Every #1 Country Single of the Eighties: Rosanne Cash, “Tennessee Flat Top Box”

“Tennessee Flat Top Box”

Rosanne Cash

Written by Johnny Cash

Radio & Records

#1 (1 week)

January 15, 1988


#1 (1 week)

February 13, 1988

Rosanne Cash revived a lesser known Johnny Cash hit and turned it into a bona fide smash, powering King’s Record Shop to gold-selling status.

There was a small kerfuffle surrounding “Tennessee Flat Top Box.” It was one of those songs that Rosanne knew by heart from growing up as Johnny’s daughter, but she didn’t realize he’d actually written it, and the Nashville press made a minor hullaballoo around that fact. This created an opening for Johnny himself to speak up, and express that he was even prouder that Rosanne recorded it, since she clearly did it on the merit of the song and not as a tribute for its own sake.

What’s so cool about this record is that it preserves the classic rhythm of those early Johnny Cash records, but updates the production just enough to make it fit as part of contemporary country radio in the late eighties. It’s part of a string of six consecutive No. 1 singles for Cash, and after “Seven Year Ache,” it is her most remembered country radio hit, and rightfully so.

“Tennessee Flat Top Box” gets an A.

Every No. 1 Single of the Eighties

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  1. I had heard the story of Rosanne recording that song without even realizing it was her father who had written it and had a minor hit with it in 1961-62. It may have been too easy for people to scream “Neoptism!” when it came to Rosanne, but she was and still remains her own person, as much an individualistic artist as her father had been for all those decades.

  2. Johnny’s single was released at a time when there was a glut of singles being released on Cash with Columbia releasing current material (much of it covers of classic country songs) and Sam Phillips at Sun releasing much old material from the Sun vaults.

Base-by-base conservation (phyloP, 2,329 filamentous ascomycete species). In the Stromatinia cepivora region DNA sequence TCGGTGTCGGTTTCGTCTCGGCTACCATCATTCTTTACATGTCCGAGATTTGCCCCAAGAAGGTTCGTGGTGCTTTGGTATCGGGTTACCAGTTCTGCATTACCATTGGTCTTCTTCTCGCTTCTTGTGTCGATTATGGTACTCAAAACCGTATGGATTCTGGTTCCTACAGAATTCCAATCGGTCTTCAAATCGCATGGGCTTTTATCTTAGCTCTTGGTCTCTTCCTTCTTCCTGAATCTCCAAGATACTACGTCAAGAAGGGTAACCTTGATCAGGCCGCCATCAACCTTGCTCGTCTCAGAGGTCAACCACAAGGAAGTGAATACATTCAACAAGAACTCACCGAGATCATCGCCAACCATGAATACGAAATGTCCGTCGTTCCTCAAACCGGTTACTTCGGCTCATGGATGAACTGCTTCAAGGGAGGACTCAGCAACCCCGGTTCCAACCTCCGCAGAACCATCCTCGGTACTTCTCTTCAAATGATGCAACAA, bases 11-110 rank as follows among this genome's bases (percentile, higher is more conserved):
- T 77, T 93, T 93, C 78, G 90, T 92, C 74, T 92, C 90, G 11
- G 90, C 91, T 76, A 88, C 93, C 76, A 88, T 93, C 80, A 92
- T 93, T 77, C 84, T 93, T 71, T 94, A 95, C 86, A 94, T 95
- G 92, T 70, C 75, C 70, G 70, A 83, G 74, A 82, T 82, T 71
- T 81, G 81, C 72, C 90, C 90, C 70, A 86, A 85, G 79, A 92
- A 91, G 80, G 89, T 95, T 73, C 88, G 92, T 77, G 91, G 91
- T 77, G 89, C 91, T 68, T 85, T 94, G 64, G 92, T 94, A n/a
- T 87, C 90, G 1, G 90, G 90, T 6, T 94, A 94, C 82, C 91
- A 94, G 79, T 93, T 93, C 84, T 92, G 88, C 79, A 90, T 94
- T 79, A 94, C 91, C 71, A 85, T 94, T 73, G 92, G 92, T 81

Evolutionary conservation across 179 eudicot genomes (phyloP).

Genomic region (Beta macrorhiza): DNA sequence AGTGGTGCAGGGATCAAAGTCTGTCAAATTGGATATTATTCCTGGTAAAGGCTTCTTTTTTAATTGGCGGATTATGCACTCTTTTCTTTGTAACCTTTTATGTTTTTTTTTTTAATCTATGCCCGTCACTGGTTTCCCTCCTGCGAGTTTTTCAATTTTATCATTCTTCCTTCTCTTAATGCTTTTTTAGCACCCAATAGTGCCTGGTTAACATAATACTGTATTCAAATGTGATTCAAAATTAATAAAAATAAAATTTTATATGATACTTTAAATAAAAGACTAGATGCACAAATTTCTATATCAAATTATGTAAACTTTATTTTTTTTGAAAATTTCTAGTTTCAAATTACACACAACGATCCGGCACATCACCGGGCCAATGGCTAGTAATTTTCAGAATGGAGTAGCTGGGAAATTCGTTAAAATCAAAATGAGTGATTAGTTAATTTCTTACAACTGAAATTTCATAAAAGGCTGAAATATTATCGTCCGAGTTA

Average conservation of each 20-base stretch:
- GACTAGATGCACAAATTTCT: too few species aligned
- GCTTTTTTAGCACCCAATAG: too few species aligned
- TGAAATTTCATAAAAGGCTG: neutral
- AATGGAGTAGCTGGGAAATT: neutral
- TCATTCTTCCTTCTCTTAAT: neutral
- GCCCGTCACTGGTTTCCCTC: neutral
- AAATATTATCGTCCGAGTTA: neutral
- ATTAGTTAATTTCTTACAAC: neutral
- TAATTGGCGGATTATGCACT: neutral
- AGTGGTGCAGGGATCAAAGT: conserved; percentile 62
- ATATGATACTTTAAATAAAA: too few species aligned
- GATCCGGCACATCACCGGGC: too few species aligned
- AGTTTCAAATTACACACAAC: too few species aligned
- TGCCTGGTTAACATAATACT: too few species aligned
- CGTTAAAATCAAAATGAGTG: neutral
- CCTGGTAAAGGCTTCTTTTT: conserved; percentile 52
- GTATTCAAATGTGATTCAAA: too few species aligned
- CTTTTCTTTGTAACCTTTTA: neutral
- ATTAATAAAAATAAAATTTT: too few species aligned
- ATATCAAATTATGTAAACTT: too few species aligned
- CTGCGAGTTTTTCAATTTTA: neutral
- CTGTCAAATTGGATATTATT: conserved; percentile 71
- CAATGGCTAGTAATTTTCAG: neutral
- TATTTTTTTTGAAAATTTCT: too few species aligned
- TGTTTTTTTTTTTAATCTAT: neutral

After 1960 Sun quit re-issuing old material until the late 1960s when the Sun catalogue was sold to Shelby Singleton (Plantation Records). I am not sure exactly how many songs Cash recorded for Sun (my guess is about 80), but by various combinations/permutations of songs being slapped on ten song albums, along with overdubbing (both with additional instruments and/or “live” applause, mono (plus stereo and reprocessed stereo versions), Singleton released at least 19 Johnny Cash albums between 1969-1982

    I actually prefer Johnny’s version of the song, but Roseanne’s version is also excellent and very worth the “A” you gave it.

  3. I’d heard the story that Rosanne didn’t realize this song was her father’s (or that he’d written it…whichever). I’d also heard that she denied it. Whatever the case, I couldn’t care less. This is an absolutely killer record that outshines the original by no small amount. I just listened to Johnny’s original hit and it holds up well. We’re not talking about the chasmic divide between Marty Stuart and Pam Tillis’ versions of “Don’t Tell Me What To Do” here. It’s a great song so any number of Nashville artists likely could have done justice to it. But Rosanne’s version is such a zippy, jangly force of nature that it instantly catapulted itself to near the top of my all-time favorite song list back in the late 80s and remains there today. It’s all kinetic energy from the opening beat to the closing fadeout, and never loses its shine or ability to get my heart thumping and my feet bouncing three and a half decades later.

    The fact that it was yet another curveball in Rosanne’s career trajectory made it that much more attractive. The same woman who gave us the jaw-droppingly progressive “Rhythm and Romance” album two years earlier and was hot off of a #1 with a dark cheatin’ song does a hard pivot to the countriest song of her commercial career and knocks it out of the park without seeming pandering or inauthentic. If there was any lingering question that Rosanne Cash was my favorite artist of the 80s before “Tennessee Flat Top Box”, the issue was settled after its release. The grade I’m about to serve up here is reserved for songs at the top of my top tier. It’s the first I’ve given in these reviews, although there will be others from the earlier years in the 80s if I ever get around to backfilling those reviews.

    Grade: A+

  4. I love this song, pretty much for all the reasons you mentioned! Keeping that classic Cash rhythm but improving the production made it an upgrade over his original, in my opinion. That previous Exile song sure sits on an island of mediocrity compared to all of the other wonderful songs that hit Number 1 around it.

  5. Country music’s rock star. Cash is cool, progressive, sentimental, and smart.

    The performance is alive and vital.

    What a classic that perfectly bridges country music’s past, its present and its future.

  6. THe Johnny Cash version is above average. The Roseanne Cash version is one of the greates country music records of all time! I cant say enough about it! A+

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